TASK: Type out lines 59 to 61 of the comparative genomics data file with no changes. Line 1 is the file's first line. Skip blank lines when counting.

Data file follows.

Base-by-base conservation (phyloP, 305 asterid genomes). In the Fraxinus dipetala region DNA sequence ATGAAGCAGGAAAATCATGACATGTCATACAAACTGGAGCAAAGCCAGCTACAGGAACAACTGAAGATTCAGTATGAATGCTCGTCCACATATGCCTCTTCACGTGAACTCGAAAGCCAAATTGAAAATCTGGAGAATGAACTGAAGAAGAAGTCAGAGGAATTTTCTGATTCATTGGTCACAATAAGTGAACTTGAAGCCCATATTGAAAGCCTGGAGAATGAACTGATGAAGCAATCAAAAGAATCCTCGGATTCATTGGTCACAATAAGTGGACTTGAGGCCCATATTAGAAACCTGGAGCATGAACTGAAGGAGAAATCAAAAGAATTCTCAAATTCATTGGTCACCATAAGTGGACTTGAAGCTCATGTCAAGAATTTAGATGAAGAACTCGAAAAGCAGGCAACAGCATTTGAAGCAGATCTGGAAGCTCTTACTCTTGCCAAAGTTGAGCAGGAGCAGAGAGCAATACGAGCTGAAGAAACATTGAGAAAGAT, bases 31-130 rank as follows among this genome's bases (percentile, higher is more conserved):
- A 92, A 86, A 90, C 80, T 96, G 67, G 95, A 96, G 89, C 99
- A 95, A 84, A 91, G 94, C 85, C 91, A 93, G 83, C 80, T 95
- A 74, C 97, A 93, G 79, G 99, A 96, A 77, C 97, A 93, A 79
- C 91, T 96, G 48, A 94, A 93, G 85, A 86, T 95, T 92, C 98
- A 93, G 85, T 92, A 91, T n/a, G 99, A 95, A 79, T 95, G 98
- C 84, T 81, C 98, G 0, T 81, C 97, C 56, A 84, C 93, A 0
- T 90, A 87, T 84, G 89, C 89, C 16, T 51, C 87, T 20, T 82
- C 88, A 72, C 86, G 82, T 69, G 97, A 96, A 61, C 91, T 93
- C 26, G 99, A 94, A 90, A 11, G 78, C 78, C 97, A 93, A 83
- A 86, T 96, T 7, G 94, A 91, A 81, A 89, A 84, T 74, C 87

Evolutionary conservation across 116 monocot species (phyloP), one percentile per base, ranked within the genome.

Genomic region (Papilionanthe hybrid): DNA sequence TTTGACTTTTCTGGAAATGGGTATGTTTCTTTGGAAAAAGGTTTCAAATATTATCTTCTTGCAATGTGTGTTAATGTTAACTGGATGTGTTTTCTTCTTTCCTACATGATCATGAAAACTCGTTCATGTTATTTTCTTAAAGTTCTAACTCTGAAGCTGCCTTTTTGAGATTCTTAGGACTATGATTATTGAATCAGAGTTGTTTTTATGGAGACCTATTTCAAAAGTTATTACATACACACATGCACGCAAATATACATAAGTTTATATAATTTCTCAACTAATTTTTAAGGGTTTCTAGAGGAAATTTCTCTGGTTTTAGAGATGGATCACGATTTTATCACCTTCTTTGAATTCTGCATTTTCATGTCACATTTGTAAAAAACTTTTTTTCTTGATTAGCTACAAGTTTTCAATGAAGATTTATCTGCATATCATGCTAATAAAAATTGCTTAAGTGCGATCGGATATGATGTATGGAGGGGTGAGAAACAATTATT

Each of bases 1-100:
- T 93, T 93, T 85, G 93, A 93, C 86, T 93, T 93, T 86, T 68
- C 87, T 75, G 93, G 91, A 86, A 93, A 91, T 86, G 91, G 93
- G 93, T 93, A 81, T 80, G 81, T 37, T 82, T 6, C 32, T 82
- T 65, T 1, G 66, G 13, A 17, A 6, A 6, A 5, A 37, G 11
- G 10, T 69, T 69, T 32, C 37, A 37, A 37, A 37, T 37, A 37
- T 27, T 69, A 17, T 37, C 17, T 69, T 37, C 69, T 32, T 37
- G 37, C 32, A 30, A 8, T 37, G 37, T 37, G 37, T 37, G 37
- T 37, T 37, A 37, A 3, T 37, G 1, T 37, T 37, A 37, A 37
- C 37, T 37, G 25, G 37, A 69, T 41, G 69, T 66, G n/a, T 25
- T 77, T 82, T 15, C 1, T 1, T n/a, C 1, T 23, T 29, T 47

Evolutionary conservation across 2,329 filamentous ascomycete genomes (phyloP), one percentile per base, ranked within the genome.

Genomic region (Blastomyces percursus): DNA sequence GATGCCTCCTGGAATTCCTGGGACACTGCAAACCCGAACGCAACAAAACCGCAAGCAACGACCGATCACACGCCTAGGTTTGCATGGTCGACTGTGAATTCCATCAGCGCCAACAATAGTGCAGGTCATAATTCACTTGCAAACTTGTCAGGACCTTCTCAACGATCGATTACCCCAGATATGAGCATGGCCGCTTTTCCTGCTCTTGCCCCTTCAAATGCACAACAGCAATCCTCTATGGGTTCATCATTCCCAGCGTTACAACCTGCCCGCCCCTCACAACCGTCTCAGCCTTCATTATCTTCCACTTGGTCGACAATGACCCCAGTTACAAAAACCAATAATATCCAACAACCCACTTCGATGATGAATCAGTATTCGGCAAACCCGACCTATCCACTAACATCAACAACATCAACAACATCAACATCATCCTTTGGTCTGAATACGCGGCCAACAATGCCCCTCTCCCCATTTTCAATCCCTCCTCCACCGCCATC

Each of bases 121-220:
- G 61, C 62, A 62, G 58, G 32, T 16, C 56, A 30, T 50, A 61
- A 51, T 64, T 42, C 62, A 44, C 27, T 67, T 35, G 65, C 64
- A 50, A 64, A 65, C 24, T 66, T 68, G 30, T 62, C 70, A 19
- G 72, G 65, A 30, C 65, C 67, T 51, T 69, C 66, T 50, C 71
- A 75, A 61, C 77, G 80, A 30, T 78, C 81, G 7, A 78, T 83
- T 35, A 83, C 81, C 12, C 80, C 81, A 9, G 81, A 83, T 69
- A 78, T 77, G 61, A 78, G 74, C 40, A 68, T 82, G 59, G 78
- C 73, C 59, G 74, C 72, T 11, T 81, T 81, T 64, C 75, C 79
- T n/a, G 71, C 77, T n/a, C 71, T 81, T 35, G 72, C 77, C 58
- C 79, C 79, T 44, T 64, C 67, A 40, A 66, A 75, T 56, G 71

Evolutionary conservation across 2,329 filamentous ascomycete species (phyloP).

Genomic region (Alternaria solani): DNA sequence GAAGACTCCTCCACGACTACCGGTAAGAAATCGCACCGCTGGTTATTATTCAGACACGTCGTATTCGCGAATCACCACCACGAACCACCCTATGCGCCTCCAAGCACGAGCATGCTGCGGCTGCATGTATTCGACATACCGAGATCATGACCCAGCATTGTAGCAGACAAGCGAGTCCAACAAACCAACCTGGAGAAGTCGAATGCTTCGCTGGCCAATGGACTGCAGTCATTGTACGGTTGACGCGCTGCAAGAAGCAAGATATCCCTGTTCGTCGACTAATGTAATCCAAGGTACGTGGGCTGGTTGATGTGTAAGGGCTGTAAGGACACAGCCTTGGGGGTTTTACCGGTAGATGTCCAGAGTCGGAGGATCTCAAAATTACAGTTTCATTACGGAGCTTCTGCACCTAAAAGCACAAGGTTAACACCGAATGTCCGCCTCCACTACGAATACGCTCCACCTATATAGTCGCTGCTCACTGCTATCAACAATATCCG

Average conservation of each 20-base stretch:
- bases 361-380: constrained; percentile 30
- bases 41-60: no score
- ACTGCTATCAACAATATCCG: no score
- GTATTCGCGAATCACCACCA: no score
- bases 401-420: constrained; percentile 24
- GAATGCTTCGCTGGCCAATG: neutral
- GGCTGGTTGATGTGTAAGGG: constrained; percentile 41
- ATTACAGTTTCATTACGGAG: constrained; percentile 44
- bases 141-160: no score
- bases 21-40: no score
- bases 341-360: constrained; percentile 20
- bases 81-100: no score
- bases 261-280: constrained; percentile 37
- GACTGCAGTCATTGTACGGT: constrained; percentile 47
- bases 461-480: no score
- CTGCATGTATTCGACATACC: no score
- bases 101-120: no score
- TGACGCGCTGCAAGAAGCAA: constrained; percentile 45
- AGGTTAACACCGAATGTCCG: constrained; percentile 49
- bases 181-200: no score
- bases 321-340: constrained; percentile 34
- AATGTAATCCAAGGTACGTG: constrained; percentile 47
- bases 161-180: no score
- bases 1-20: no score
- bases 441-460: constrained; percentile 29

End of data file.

- AGGTTAACACCGAATGTCCG: constrained; percentile 49
- bases 181-200: no score
- bases 321-340: constrained; percentile 34